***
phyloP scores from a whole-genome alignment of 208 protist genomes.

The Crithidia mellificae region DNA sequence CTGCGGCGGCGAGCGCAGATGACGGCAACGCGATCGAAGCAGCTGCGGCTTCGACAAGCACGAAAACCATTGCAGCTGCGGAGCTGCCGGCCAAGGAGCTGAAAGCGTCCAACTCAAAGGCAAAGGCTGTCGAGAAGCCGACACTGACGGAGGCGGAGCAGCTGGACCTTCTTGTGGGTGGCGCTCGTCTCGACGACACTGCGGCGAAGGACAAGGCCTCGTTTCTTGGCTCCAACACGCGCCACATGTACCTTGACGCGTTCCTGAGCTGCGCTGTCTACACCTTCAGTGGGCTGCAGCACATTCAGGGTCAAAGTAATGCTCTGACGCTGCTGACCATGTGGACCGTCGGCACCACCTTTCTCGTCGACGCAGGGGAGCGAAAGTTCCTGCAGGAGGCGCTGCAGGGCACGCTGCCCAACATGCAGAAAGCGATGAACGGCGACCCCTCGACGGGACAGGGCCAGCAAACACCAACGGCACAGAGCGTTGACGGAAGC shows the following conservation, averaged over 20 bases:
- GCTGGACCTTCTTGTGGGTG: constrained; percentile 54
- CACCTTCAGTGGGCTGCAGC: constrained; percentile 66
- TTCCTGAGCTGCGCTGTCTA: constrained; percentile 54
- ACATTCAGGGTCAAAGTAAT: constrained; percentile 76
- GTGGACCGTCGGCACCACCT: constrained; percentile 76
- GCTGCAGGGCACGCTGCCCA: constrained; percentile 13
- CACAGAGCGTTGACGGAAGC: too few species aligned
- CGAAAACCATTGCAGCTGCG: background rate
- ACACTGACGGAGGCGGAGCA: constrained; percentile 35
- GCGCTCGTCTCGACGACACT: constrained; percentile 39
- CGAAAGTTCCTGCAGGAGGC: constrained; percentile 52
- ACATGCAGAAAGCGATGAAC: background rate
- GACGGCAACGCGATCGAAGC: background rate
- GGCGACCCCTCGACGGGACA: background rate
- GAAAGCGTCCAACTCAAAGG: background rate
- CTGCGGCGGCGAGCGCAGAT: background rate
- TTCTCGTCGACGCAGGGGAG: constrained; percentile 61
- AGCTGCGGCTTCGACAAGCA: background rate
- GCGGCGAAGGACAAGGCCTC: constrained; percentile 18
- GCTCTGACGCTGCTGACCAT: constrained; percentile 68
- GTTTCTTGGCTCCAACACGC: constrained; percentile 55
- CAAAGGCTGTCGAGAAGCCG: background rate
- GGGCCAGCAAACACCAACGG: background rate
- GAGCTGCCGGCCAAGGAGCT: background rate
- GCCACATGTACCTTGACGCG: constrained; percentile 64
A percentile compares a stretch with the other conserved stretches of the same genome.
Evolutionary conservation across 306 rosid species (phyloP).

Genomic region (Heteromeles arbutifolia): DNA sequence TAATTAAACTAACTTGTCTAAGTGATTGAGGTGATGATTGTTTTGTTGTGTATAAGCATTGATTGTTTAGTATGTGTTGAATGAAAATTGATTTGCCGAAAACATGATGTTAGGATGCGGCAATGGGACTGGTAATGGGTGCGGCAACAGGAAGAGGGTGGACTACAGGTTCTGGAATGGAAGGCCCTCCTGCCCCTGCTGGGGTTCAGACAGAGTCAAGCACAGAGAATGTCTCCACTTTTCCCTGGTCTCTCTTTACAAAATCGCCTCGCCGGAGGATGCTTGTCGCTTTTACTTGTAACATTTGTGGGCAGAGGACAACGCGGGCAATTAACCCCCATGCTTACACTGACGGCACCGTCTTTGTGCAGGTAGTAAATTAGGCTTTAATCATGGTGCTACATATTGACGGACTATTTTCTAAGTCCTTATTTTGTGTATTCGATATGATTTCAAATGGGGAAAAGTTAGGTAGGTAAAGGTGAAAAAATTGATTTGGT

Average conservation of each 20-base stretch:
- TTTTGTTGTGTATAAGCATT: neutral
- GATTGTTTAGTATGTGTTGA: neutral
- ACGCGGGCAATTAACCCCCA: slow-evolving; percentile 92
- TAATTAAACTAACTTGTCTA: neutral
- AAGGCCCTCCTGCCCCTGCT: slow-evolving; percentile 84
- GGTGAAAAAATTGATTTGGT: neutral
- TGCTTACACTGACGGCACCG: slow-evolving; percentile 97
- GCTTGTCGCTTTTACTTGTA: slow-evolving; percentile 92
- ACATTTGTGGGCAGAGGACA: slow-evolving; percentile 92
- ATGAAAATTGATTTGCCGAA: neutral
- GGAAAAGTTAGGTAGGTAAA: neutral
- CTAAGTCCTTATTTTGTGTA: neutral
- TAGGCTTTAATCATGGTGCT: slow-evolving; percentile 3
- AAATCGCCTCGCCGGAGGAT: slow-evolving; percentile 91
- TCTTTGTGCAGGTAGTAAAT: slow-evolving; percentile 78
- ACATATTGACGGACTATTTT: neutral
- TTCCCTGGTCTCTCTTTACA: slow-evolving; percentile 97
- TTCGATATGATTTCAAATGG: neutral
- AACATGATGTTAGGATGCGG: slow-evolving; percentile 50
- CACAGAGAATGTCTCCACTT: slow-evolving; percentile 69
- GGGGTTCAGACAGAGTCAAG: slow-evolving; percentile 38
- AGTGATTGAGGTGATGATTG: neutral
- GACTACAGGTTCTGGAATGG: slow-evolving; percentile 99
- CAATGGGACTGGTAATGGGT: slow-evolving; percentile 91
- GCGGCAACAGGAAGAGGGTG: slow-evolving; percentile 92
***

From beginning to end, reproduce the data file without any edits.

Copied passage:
phyloP scores from a whole-genome alignment of 208 protist genomes.

The Crithidia mellificae region DNA sequence CTGCGGCGGCGAGCGCAGATGACGGCAACGCGATCGAAGCAGCTGCGGCTTCGACAAGCACGAAAACCATTGCAGCTGCGGAGCTGCCGGCCAAGGAGCTGAAAGCGTCCAACTCAAAGGCAAAGGCTGTCGAGAAGCCGACACTGACGGAGGCGGAGCAGCTGGACCTTCTTGTGGGTGGCGCTCGTCTCGACGACACTGCGGCGAAGGACAAGGCCTCGTTTCTTGGCTCCAACACGCGCCACATGTACCTTGACGCGTTCCTGAGCTGCGCTGTCTACACCTTCAGTGGGCTGCAGCACATTCAGGGTCAAAGTAATGCTCTGACGCTGCTGACCATGTGGACCGTCGGCACCACCTTTCTCGTCGACGCAGGGGAGCGAAAGTTCCTGCAGGAGGCGCTGCAGGGCACGCTGCCCAACATGCAGAAAGCGATGAACGGCGACCCCTCGACGGGACAGGGCCAGCAAACACCAACGGCACAGAGCGTTGACGGAAGC shows the following conservation, averaged over 20 bases:
- GCTGGACCTTCTTGTGGGTG: constrained; percentile 54
- CACCTTCAGTGGGCTGCAGC: constrained; percentile 66
- TTCCTGAGCTGCGCTGTCTA: constrained; percentile 54
- ACATTCAGGGTCAAAGTAAT: constrained; percentile 76
- GTGGACCGTCGGCACCACCT: constrained; percentile 76
- GCTGCAGGGCACGCTGCCCA: constrained; percentile 13
- CACAGAGCGTTGACGGAAGC: too few species aligned
- CGAAAACCATTGCAGCTGCG: background rate
- ACACTGACGGAGGCGGAGCA: constrained; percentile 35
- GCGCTCGTCTCGACGACACT: constrained; percentile 39
- CGAAAGTTCCTGCAGGAGGC: constrained; percentile 52
- ACATGCAGAAAGCGATGAAC: background rate
- GACGGCAACGCGATCGAAGC: background rate
- GGCGACCCCTCGACGGGACA: background rate
- GAAAGCGTCCAACTCAAAGG: background rate
- CTGCGGCGGCGAGCGCAGAT: background rate
- TTCTCGTCGACGCAGGGGAG: constrained; percentile 61
- AGCTGCGGCTTCGACAAGCA: background rate
- GCGGCGAAGGACAAGGCCTC: constrained; percentile 18
- GCTCTGACGCTGCTGACCAT: constrained; percentile 68
- GTTTCTTGGCTCCAACACGC: constrained; percentile 55
- CAAAGGCTGTCGAGAAGCCG: background rate
- GGGCCAGCAAACACCAACGG: background rate
- GAGCTGCCGGCCAAGGAGCT: background rate
- GCCACATGTACCTTGACGCG: constrained; percentile 64
A percentile compares a stretch with the other conserved stretches of the same genome.
Evolutionary conservation across 306 rosid species (phyloP).

Genomic region (Heteromeles arbutifolia): DNA sequence TAATTAAACTAACTTGTCTAAGTGATTGAGGTGATGATTGTTTTGTTGTGTATAAGCATTGATTGTTTAGTATGTGTTGAATGAAAATTGATTTGCCGAAAACATGATGTTAGGATGCGGCAATGGGACTGGTAATGGGTGCGGCAACAGGAAGAGGGTGGACTACAGGTTCTGGAATGGAAGGCCCTCCTGCCCCTGCTGGGGTTCAGACAGAGTCAAGCACAGAGAATGTCTCCACTTTTCCCTGGTCTCTCTTTACAAAATCGCCTCGCCGGAGGATGCTTGTCGCTTTTACTTGTAACATTTGTGGGCAGAGGACAACGCGGGCAATTAACCCCCATGCTTACACTGACGGCACCGTCTTTGTGCAGGTAGTAAATTAGGCTTTAATCATGGTGCTACATATTGACGGACTATTTTCTAAGTCCTTATTTTGTGTATTCGATATGATTTCAAATGGGGAAAAGTTAGGTAGGTAAAGGTGAAAAAATTGATTTGGT

Average conservation of each 20-base stretch:
- TTTTGTTGTGTATAAGCATT: neutral
- GATTGTTTAGTATGTGTTGA: neutral
- ACGCGGGCAATTAACCCCCA: slow-evolving; percentile 92
- TAATTAAACTAACTTGTCTA: neutral
- AAGGCCCTCCTGCCCCTGCT: slow-evolving; percentile 84
- GGTGAAAAAATTGATTTGGT: neutral
- TGCTTACACTGACGGCACCG: slow-evolving; percentile 97
- GCTTGTCGCTTTTACTTGTA: slow-evolving; percentile 92
- ACATTTGTGGGCAGAGGACA: slow-evolving; percentile 92
- ATGAAAATTGATTTGCCGAA: neutral
- GGAAAAGTTAGGTAGGTAAA: neutral
- CTAAGTCCTTATTTTGTGTA: neutral
- TAGGCTTTAATCATGGTGCT: slow-evolving; percentile 3
- AAATCGCCTCGCCGGAGGAT: slow-evolving; percentile 91
- TCTTTGTGCAGGTAGTAAAT: slow-evolving; percentile 78
- ACATATTGACGGACTATTTT: neutral
- TTCCCTGGTCTCTCTTTACA: slow-evolving; percentile 97
- TTCGATATGATTTCAAATGG: neutral
- AACATGATGTTAGGATGCGG: slow-evolving; percentile 50
- CACAGAGAATGTCTCCACTT: slow-evolving; percentile 69
- GGGGTTCAGACAGAGTCAAG: slow-evolving; percentile 38
- AGTGATTGAGGTGATGATTG: neutral
- GACTACAGGTTCTGGAATGG: slow-evolving; percentile 99
- CAATGGGACTGGTAATGGGT: slow-evolving; percentile 91
- GCGGCAACAGGAAGAGGGTG: slow-evolving; percentile 92